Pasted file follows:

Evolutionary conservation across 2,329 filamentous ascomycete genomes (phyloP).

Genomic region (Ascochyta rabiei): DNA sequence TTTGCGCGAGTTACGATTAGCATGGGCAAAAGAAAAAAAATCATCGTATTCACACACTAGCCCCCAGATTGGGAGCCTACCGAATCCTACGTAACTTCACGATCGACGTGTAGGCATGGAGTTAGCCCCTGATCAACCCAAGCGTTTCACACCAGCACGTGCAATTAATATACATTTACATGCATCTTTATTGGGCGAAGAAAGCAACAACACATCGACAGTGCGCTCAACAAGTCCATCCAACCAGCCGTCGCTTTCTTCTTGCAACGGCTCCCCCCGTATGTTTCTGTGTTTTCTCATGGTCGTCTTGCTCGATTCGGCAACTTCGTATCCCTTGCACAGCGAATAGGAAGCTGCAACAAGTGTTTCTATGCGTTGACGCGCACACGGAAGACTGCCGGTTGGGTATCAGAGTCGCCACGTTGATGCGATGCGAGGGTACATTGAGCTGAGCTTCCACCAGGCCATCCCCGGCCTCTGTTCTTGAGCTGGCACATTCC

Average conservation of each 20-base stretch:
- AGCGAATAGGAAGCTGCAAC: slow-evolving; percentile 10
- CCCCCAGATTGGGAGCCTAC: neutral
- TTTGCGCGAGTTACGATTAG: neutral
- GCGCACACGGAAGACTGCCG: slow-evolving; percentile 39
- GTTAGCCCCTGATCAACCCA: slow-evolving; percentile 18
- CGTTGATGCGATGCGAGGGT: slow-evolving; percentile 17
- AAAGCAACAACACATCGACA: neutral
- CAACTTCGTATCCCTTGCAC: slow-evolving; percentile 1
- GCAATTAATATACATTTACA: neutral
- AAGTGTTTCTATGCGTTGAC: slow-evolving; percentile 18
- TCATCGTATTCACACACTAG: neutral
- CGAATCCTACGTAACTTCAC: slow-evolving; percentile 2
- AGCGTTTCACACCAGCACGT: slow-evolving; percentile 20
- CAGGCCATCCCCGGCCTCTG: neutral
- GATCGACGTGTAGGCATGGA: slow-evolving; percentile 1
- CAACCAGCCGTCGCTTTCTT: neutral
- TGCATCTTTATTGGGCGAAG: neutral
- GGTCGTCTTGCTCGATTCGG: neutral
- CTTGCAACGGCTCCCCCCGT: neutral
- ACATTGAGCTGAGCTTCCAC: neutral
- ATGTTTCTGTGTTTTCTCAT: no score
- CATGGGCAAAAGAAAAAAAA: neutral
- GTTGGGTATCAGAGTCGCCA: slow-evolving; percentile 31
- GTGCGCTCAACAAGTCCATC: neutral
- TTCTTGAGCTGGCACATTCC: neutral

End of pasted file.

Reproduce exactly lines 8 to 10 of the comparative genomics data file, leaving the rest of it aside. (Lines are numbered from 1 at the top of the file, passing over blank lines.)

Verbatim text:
- GTTAGCCCCTGATCAACCCA: slow-evolving; percentile 18
- CGTTGATGCGATGCGAGGGT: slow-evolving; percentile 17
- AAAGCAACAACACATCGACA: neutral